One week ago, around the time Jeffrey Gundlach said he was covering his shorts and looking for stocks to rebound, Wall Street's formerly biggest bear, Morgan Stanley equity strategist Michael Wilson, flipped a U-turn and surprised many of his peers - especially JPMorgan which had turned uncharacteristically bearish and on March 31 was saying it's too early to buy stocks - by becoming one of the market's biggest bulls, saying that he is a "buyer of dips" since "2400-2600 on the S&P 500 will prove to be very good entry points for those with a time horizon of 6-12 months." The catalyst behind his shift in sentiment? An expectation that the unprecedented stimulus will trigger sharply higher inflation and a lower dollar.
This triggered a domino effect of downstream bullish calls, with Howard Marks saying it's time to stop playing defense, just days after saying the worst is still to come for asset prices, and this morning Goldman Sachs, which spent last weekend explaining how the coming 50% collapse in stock buybacks will wreak havoc on the S&P500 where the single biggest buyer of stocks will be MIA for the foreseeable future, and which three weeks ago said it could see the S&P dropping as low as 2,000 as it cut its EPS target by 33%...
... also threw in the towel on its cautious position and decided to follow both Morgan Stanley's Wilson, and the momentum of the broader market, and in a note published this morning, Goldman's David Kostin writes that the combination of unprecedented policy support and a flattening viral curve have dramatically reduced downside risk for the US economy and financial markets and lifted the S&P 500 out of bear market territory.
Specifically, "the Fed and Congress have precluded the prospect of a complete economic collapse. Reduced “left tail” risk translated into a higher P/E multiple." This takeover of capital markets means that Goldman's "previous near-term downside of 2000 is no longer likely" even as its "year-end S&P 500 target remains 3000 (+8%)."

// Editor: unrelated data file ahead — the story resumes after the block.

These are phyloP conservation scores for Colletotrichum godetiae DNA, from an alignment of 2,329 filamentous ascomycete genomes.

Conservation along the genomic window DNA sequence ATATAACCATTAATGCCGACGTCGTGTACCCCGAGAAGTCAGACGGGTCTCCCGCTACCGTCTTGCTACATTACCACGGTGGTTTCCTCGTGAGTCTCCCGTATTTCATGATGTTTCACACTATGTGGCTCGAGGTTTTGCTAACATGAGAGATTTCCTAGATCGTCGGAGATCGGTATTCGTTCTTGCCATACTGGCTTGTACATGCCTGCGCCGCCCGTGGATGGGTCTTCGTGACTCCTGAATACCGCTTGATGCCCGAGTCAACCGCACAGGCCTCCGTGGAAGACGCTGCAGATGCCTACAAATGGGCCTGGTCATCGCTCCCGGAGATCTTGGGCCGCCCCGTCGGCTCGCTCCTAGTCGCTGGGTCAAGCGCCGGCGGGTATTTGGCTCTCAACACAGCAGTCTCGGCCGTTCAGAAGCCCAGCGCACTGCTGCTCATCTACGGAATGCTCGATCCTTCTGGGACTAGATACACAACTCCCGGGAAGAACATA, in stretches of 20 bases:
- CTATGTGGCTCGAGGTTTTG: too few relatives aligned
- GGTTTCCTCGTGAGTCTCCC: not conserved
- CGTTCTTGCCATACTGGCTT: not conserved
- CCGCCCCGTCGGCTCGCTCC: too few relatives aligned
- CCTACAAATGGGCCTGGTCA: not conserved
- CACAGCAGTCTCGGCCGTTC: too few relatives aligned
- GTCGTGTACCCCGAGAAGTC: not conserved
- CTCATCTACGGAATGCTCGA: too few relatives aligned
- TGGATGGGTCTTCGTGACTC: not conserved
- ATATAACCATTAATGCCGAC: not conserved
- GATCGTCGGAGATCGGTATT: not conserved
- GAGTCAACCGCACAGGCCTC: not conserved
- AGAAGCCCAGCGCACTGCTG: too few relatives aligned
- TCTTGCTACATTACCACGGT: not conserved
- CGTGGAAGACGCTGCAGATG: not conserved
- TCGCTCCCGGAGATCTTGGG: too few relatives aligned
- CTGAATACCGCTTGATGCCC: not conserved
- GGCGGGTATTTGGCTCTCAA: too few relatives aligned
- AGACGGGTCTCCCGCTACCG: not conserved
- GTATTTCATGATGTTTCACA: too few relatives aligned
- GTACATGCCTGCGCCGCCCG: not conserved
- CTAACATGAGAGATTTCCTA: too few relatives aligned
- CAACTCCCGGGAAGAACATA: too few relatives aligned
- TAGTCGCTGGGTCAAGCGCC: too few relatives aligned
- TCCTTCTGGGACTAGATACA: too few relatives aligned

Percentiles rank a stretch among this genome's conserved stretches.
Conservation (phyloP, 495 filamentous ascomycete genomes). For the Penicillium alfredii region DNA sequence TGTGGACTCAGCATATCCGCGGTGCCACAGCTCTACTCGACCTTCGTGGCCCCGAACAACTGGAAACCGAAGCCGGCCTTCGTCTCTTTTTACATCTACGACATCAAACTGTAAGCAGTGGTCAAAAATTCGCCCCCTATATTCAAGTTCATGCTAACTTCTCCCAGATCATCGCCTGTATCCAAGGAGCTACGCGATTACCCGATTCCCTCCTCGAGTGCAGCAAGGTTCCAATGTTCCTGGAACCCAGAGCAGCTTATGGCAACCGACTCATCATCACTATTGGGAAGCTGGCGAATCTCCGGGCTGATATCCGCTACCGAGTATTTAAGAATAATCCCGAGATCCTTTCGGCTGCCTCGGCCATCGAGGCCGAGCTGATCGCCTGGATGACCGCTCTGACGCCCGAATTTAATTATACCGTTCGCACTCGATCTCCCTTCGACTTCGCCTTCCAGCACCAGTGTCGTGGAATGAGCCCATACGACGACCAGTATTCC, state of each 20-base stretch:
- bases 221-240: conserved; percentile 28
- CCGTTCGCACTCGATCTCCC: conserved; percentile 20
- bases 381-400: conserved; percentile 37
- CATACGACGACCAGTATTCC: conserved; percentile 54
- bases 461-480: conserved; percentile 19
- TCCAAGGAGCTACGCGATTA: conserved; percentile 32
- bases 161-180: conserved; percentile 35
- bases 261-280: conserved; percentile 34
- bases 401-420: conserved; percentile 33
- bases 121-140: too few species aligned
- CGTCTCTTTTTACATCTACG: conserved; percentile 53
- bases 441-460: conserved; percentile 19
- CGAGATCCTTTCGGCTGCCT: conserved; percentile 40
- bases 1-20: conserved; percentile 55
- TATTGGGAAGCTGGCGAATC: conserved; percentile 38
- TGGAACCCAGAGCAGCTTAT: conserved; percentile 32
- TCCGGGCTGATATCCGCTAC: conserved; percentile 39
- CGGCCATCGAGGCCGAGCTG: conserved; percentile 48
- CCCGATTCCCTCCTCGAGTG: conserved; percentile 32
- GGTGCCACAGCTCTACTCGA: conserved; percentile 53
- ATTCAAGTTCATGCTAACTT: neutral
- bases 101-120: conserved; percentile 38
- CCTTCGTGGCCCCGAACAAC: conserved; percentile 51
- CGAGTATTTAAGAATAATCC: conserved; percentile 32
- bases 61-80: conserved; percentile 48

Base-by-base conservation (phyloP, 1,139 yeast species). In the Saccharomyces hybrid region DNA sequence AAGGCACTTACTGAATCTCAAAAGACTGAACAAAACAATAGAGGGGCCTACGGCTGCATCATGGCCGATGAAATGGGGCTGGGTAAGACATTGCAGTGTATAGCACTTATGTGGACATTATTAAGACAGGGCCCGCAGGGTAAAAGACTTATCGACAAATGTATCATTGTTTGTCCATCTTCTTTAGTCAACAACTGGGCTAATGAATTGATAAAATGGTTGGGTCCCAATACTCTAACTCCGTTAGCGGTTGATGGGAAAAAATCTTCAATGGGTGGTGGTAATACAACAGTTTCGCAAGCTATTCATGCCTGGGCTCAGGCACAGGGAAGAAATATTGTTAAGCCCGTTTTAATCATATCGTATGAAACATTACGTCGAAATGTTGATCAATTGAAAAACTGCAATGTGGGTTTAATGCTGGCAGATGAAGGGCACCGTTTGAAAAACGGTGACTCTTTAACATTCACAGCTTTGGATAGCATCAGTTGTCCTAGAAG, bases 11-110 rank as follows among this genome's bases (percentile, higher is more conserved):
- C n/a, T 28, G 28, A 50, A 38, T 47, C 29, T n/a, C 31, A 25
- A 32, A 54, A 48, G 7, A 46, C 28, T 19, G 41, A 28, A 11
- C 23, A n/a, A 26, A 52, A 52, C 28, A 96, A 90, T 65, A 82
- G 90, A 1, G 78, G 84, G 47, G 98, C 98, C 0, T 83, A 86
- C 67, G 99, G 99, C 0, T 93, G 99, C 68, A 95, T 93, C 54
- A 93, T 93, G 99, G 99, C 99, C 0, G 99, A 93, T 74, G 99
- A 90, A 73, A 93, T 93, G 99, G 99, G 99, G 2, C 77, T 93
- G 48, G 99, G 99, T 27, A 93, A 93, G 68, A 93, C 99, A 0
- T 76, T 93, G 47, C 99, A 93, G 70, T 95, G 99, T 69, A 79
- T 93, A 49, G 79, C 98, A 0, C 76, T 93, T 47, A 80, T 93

To be sure there is one potential downside case: if the US experiences a second surge in infections after the economy reopens. Until then, however, the "do whatever it takes" stance of policymakers means the equity market is unlikely to make new lows, Kostin writes, while noting that "real improvement in two of the three items on our checklist suggests our previous near-term downside target of 2000 is no longer likely, and increases our confidence that the S&P 500 will reach our year-end target of 3000, which is just 8% above the current level. A return to the March 23rd low of 2237 would represent a 20% fall from today’s index level."
But what about the epic crash in EPS that Goldman itself was pounding the table on just weeks ago as a catalyst for the S&P dropping to 2,000? Apparently that doesn't matter any more because - drumroll - the price makes the narrative and the price is now higher:
Despite the likely steady stream of weak earnings reports, 1Q earnings season will not represent a major negative catalyst for equity market performance. While earnings season always conveys backward-looking data, rarely has the information content of quarterly earnings reports been as outdated as the figures US companies will release starting this week. We expect investors will mostly “look through” reported 1Q results, which will capture only the start of shutdowns that began at the end of the quarter. In fact, many investors we have spoken with have discounted 2020 earnings altogether, and are focused instead on the outlook for 2021.